Saturday, November 20, 2010

UPS: We ♥ Logistics Commercial

While a great ad for UPS it also says it all about why I love logistics!


Sunday, November 14, 2010

Supply Chains Used As An Extension of The Brand - Part 1

This week I am going to put some thoughts down about whether companies use their supply chain as an extension of their brand or just as an evil necessity that they would rather do without.  I have personally been involved in many companies and I have seen it done many ways.

Here are some characteristics of supply chains when used in the following manner:

1) Used as an extension

  • Company does not separate the product from the acquisition experience for the customer. They are intertwined.
  • Company puts protection of brand above all else (including cost).
  • Company probably does not do a lot of outsourcing in supply chain (Do you want your brand in another person's hands?).
  • Company cross trains between marketing, sales, product development and supply chain.
  • Company is most likely not "stovepiped". In other words they are not organized around functional silos but rather around products, categories of products or channels / customers.
2) Not used as an extension

  • The reverse of everything above.
  • The customer gets additional feeling of benefiting when dealing with the supply chain. 
  • Service is matched to the brand experience the company is going after
  • Supply Chain is seen as a cost to be cut. 
  • The big one:  When people in the commercial side of the business refer to themselves uniquely as "the business" and the supply chain is just something to execute at the lowest cost imaginable. 
This is just a short list and as I develop my thoughts further I am sure this list will be adjusted and added to.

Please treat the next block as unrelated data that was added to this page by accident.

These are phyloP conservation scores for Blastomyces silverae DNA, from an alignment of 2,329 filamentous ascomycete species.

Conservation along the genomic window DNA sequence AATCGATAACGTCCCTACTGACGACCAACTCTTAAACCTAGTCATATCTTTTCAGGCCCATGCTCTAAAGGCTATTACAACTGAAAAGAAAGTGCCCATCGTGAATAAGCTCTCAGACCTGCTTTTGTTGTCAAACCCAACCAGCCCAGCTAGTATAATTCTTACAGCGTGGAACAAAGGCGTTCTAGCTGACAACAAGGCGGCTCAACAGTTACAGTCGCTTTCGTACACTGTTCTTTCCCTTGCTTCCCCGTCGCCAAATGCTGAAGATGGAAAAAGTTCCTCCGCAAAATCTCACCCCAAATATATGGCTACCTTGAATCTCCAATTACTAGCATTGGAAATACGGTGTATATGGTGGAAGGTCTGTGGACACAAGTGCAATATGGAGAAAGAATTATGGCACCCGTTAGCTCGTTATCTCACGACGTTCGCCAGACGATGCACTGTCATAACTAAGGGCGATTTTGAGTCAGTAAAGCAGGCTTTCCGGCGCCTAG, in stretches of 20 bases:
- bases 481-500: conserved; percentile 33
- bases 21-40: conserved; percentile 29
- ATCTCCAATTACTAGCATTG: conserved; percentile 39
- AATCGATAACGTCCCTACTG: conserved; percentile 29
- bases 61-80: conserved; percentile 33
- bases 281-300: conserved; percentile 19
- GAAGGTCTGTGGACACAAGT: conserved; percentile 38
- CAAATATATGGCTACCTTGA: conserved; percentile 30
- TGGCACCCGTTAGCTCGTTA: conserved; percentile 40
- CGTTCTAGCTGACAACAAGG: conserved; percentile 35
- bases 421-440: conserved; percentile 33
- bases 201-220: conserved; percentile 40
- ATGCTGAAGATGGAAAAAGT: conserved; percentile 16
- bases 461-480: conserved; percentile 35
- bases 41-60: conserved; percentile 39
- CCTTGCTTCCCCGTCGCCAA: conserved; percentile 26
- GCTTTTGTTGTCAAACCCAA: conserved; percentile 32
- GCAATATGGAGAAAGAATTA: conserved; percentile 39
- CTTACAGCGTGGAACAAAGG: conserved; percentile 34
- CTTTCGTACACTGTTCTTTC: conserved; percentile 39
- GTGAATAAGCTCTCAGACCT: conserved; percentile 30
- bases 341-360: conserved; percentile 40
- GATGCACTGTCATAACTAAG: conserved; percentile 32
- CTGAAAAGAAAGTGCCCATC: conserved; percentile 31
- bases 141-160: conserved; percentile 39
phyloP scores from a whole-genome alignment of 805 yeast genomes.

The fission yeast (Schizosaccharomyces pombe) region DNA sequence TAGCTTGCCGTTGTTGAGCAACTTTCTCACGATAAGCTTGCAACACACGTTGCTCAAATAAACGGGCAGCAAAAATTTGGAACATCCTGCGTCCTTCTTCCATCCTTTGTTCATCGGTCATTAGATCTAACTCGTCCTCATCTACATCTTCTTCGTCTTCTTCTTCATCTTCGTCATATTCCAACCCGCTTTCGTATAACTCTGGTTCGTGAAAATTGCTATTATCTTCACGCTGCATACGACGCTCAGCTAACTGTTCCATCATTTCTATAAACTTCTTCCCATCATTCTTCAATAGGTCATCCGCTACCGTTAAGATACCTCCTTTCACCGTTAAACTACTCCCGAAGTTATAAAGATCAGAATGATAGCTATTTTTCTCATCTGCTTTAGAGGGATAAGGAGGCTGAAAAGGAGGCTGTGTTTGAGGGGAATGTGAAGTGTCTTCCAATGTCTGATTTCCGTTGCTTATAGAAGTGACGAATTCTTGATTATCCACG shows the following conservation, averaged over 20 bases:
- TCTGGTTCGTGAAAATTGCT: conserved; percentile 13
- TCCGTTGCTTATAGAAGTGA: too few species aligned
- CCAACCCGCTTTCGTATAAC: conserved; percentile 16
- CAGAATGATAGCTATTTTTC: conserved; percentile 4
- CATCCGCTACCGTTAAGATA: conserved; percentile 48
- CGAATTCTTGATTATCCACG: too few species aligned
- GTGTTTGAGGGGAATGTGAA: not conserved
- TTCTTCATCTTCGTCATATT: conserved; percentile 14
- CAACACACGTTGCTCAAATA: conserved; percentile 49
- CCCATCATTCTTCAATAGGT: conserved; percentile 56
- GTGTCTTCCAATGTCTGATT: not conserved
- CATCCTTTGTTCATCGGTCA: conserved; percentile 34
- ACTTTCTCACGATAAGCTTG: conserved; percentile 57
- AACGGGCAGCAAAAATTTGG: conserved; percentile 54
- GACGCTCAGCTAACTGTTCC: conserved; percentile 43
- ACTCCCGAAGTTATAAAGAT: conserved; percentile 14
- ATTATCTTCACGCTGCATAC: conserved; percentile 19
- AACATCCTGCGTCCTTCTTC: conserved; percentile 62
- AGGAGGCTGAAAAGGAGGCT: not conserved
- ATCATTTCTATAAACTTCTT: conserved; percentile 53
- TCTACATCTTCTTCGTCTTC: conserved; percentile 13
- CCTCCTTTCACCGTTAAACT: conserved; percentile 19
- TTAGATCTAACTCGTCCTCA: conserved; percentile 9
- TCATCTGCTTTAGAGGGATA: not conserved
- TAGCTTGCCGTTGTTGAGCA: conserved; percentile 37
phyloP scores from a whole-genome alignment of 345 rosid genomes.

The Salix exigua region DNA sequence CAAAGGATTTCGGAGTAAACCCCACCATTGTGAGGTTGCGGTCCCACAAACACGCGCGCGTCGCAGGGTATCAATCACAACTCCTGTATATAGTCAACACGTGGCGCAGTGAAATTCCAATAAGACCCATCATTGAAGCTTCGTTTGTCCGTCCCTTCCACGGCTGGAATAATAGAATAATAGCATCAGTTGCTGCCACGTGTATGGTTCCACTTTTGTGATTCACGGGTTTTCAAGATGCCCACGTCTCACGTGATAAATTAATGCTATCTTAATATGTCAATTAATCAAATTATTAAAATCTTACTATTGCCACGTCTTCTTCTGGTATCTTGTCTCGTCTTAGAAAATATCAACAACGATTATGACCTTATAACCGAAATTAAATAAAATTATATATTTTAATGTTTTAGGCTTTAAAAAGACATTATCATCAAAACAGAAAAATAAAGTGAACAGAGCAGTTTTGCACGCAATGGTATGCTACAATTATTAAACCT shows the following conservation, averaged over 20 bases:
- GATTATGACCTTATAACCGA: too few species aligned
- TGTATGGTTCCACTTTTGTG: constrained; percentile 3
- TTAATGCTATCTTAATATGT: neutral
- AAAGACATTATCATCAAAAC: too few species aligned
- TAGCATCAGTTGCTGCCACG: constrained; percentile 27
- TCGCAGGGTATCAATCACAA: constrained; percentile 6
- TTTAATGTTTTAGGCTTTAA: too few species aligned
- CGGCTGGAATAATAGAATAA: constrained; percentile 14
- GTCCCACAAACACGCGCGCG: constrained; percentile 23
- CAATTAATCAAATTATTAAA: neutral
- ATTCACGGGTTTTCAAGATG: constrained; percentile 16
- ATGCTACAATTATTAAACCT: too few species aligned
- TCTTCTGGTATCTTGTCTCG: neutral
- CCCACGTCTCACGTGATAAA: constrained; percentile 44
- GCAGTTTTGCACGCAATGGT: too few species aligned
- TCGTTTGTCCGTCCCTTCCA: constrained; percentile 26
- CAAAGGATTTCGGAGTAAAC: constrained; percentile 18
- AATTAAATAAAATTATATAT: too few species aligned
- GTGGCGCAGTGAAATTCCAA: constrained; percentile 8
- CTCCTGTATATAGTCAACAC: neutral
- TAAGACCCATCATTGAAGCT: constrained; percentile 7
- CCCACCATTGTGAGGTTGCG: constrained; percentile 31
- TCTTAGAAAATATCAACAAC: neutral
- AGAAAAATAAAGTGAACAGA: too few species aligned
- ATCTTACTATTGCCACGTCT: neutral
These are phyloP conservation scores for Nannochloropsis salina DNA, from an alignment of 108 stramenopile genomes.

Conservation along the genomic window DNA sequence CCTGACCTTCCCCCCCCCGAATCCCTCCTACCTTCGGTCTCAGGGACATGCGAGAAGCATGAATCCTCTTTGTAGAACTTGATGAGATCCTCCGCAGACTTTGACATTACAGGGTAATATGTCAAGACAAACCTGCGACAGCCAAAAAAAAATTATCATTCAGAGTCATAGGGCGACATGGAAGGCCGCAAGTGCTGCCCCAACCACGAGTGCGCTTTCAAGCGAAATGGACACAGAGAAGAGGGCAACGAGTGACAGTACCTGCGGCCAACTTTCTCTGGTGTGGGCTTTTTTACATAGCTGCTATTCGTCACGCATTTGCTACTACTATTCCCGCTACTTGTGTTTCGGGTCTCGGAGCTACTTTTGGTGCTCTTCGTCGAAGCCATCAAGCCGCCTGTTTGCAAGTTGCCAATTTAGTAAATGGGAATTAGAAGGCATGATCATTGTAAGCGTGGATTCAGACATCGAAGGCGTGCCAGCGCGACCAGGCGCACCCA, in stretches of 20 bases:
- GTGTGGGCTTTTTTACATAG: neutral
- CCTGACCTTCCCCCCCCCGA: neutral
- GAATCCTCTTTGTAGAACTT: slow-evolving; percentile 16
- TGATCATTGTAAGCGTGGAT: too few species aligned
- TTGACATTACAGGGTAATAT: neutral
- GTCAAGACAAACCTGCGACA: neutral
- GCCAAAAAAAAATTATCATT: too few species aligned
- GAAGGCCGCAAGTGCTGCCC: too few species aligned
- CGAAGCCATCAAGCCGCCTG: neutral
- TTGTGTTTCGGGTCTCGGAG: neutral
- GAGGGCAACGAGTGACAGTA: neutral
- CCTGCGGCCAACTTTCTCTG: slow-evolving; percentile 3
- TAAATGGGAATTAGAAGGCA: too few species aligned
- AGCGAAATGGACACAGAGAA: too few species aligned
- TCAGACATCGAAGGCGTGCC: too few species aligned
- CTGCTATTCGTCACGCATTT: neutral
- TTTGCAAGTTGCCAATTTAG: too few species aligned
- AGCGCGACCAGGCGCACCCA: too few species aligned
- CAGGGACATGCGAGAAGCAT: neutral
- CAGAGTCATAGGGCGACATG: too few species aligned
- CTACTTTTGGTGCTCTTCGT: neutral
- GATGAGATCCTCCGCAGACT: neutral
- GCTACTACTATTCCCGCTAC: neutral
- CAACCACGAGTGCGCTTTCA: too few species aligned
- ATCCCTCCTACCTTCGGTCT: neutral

Can anyone think of a company that makes their supply chain experience part of the brand v other companies which make it just a back office function?

Monday, November 1, 2010

Supply Chain Teams Should Consider Hiring Industrial Engineers

The article below discusses why supply chain teams should consider hiring industrial engineers. I could not agree more. I have a number of them on my team and they are fantastic even beyond the "normal" IE work. Just really good thinkers. The article below describes why.

Supply Chain Teams Should Consider Hiring Industrial Engineers

Thoughts on Cost....

All of us who have been in the industry for a while know the drill.  The expectation is logistics cost as a % of revenue will decrease year over year. This makes a lot of sense especially when you think of leveraging fixed assets.  Obviously, your costs for "back room" type activities should not go up in a linear relationship with your revenue.  If it did then what is the point?

But on the other hand we have to ask ourselves at what point can logistics' services add add to the revenue of the company?  And I do not mean just getting money from shared services (which is all the rage today) but I mean an equation which states that better service leads to higher customer satisfaction which leads to increased sales and higher revenue.  As products become commodities at faster rates than ever before perhaps leading companies should be thinking about the packaging of services around the product as a value add and revenue generator instead of a cost to be cut.

A quick example would be Amazon.com.  Why do you shop there? Do you shop there because they have better products or different products?  The answer is clearly no. They have what everyone else has.  What they have that virtually no one else has is a very convenient and easy order entry, an incredible delivery mechanism, easy returns and real time tracking.  The advantage of Amazon.com is not the products but the services around the products.

What is becoming clearer to me everyday is companies need to be looking at logistics and supply chain as THE competitive advantage.  Unless they have a product that is absolutely unique or not able to be copied due to patents or unique technology, a company needs to look at the services around the product for competitive advantage.

One way NOT to do this is to only ask those who manage those services to cut costs.